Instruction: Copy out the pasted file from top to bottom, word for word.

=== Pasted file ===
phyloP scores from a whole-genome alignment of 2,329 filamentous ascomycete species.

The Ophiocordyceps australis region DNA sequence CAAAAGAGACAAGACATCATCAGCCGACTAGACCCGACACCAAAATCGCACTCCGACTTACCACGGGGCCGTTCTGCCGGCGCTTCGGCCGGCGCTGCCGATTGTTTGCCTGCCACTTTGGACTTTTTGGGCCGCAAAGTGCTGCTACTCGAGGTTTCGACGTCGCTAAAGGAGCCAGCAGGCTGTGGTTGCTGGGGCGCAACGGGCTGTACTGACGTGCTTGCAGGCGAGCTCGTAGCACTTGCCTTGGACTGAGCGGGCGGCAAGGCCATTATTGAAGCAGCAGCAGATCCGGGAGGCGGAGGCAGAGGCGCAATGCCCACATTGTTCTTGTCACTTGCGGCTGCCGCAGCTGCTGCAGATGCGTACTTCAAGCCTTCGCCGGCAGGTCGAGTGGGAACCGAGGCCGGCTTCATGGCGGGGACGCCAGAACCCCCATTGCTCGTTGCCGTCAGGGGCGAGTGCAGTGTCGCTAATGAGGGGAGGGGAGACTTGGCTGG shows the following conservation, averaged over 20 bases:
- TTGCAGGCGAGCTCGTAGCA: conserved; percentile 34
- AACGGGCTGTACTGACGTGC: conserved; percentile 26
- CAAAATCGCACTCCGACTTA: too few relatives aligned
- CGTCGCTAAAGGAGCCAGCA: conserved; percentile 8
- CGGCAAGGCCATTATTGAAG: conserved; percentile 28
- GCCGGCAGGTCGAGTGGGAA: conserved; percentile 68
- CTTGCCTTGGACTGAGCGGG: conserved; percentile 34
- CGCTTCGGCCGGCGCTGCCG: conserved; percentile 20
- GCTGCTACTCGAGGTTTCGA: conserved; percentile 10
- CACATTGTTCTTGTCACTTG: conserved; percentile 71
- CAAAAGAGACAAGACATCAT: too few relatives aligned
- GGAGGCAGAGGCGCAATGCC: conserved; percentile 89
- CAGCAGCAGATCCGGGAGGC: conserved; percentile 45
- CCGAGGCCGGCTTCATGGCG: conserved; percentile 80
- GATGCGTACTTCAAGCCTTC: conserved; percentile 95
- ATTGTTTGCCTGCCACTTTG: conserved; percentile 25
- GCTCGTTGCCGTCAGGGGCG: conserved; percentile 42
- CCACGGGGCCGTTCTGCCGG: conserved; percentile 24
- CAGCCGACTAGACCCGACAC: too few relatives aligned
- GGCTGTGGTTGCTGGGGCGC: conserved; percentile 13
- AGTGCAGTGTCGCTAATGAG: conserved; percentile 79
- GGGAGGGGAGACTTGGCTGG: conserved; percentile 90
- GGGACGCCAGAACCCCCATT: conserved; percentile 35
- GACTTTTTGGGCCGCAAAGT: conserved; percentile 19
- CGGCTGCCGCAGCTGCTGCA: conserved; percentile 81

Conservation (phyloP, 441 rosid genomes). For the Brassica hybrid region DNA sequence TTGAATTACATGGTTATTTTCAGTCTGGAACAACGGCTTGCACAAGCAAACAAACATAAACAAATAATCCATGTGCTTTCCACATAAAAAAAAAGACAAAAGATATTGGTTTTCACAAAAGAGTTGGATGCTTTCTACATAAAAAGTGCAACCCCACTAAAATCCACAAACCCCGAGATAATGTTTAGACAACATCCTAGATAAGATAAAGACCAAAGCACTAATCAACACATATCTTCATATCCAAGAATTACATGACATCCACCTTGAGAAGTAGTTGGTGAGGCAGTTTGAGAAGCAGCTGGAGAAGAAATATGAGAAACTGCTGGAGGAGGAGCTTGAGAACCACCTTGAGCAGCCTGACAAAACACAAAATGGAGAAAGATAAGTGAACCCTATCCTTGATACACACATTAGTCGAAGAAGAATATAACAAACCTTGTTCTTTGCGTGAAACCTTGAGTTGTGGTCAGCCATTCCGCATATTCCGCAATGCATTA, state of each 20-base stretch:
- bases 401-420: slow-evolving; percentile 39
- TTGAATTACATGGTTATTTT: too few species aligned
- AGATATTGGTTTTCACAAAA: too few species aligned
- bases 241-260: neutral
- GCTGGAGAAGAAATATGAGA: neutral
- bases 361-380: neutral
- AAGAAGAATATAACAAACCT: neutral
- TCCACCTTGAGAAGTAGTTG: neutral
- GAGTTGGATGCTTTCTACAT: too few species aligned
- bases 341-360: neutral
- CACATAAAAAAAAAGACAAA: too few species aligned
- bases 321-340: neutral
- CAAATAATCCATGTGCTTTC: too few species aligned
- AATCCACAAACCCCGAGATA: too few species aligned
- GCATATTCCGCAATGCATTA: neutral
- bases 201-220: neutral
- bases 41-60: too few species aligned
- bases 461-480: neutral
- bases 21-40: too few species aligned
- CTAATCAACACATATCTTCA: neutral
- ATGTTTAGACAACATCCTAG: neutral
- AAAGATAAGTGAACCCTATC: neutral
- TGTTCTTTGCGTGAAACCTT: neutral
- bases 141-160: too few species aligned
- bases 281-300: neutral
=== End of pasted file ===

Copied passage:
phyloP scores from a whole-genome alignment of 2,329 filamentous ascomycete species.

The Ophiocordyceps australis region DNA sequence CAAAAGAGACAAGACATCATCAGCCGACTAGACCCGACACCAAAATCGCACTCCGACTTACCACGGGGCCGTTCTGCCGGCGCTTCGGCCGGCGCTGCCGATTGTTTGCCTGCCACTTTGGACTTTTTGGGCCGCAAAGTGCTGCTACTCGAGGTTTCGACGTCGCTAAAGGAGCCAGCAGGCTGTGGTTGCTGGGGCGCAACGGGCTGTACTGACGTGCTTGCAGGCGAGCTCGTAGCACTTGCCTTGGACTGAGCGGGCGGCAAGGCCATTATTGAAGCAGCAGCAGATCCGGGAGGCGGAGGCAGAGGCGCAATGCCCACATTGTTCTTGTCACTTGCGGCTGCCGCAGCTGCTGCAGATGCGTACTTCAAGCCTTCGCCGGCAGGTCGAGTGGGAACCGAGGCCGGCTTCATGGCGGGGACGCCAGAACCCCCATTGCTCGTTGCCGTCAGGGGCGAGTGCAGTGTCGCTAATGAGGGGAGGGGAGACTTGGCTGG shows the following conservation, averaged over 20 bases:
- TTGCAGGCGAGCTCGTAGCA: conserved; percentile 34
- AACGGGCTGTACTGACGTGC: conserved; percentile 26
- CAAAATCGCACTCCGACTTA: too few relatives aligned
- CGTCGCTAAAGGAGCCAGCA: conserved; percentile 8
- CGGCAAGGCCATTATTGAAG: conserved; percentile 28
- GCCGGCAGGTCGAGTGGGAA: conserved; percentile 68
- CTTGCCTTGGACTGAGCGGG: conserved; percentile 34
- CGCTTCGGCCGGCGCTGCCG: conserved; percentile 20
- GCTGCTACTCGAGGTTTCGA: conserved; percentile 10
- CACATTGTTCTTGTCACTTG: conserved; percentile 71
- CAAAAGAGACAAGACATCAT: too few relatives aligned
- GGAGGCAGAGGCGCAATGCC: conserved; percentile 89
- CAGCAGCAGATCCGGGAGGC: conserved; percentile 45
- CCGAGGCCGGCTTCATGGCG: conserved; percentile 80
- GATGCGTACTTCAAGCCTTC: conserved; percentile 95
- ATTGTTTGCCTGCCACTTTG: conserved; percentile 25
- GCTCGTTGCCGTCAGGGGCG: conserved; percentile 42
- CCACGGGGCCGTTCTGCCGG: conserved; percentile 24
- CAGCCGACTAGACCCGACAC: too few relatives aligned
- GGCTGTGGTTGCTGGGGCGC: conserved; percentile 13
- AGTGCAGTGTCGCTAATGAG: conserved; percentile 79
- GGGAGGGGAGACTTGGCTGG: conserved; percentile 90
- GGGACGCCAGAACCCCCATT: conserved; percentile 35
- GACTTTTTGGGCCGCAAAGT: conserved; percentile 19
- CGGCTGCCGCAGCTGCTGCA: conserved; percentile 81

Conservation (phyloP, 441 rosid genomes). For the Brassica hybrid region DNA sequence TTGAATTACATGGTTATTTTCAGTCTGGAACAACGGCTTGCACAAGCAAACAAACATAAACAAATAATCCATGTGCTTTCCACATAAAAAAAAAGACAAAAGATATTGGTTTTCACAAAAGAGTTGGATGCTTTCTACATAAAAAGTGCAACCCCACTAAAATCCACAAACCCCGAGATAATGTTTAGACAACATCCTAGATAAGATAAAGACCAAAGCACTAATCAACACATATCTTCATATCCAAGAATTACATGACATCCACCTTGAGAAGTAGTTGGTGAGGCAGTTTGAGAAGCAGCTGGAGAAGAAATATGAGAAACTGCTGGAGGAGGAGCTTGAGAACCACCTTGAGCAGCCTGACAAAACACAAAATGGAGAAAGATAAGTGAACCCTATCCTTGATACACACATTAGTCGAAGAAGAATATAACAAACCTTGTTCTTTGCGTGAAACCTTGAGTTGTGGTCAGCCATTCCGCATATTCCGCAATGCATTA, state of each 20-base stretch:
- bases 401-420: slow-evolving; percentile 39
- TTGAATTACATGGTTATTTT: too few species aligned
- AGATATTGGTTTTCACAAAA: too few species aligned
- bases 241-260: neutral
- GCTGGAGAAGAAATATGAGA: neutral
- bases 361-380: neutral
- AAGAAGAATATAACAAACCT: neutral
- TCCACCTTGAGAAGTAGTTG: neutral
- GAGTTGGATGCTTTCTACAT: too few species aligned
- bases 341-360: neutral
- CACATAAAAAAAAAGACAAA: too few species aligned
- bases 321-340: neutral
- CAAATAATCCATGTGCTTTC: too few species aligned
- AATCCACAAACCCCGAGATA: too few species aligned
- GCATATTCCGCAATGCATTA: neutral
- bases 201-220: neutral
- bases 41-60: too few species aligned
- bases 461-480: neutral
- bases 21-40: too few species aligned
- CTAATCAACACATATCTTCA: neutral
- ATGTTTAGACAACATCCTAG: neutral
- AAAGATAAGTGAACCCTATC: neutral
- TGTTCTTTGCGTGAAACCTT: neutral
- bases 141-160: too few species aligned
- bases 281-300: neutral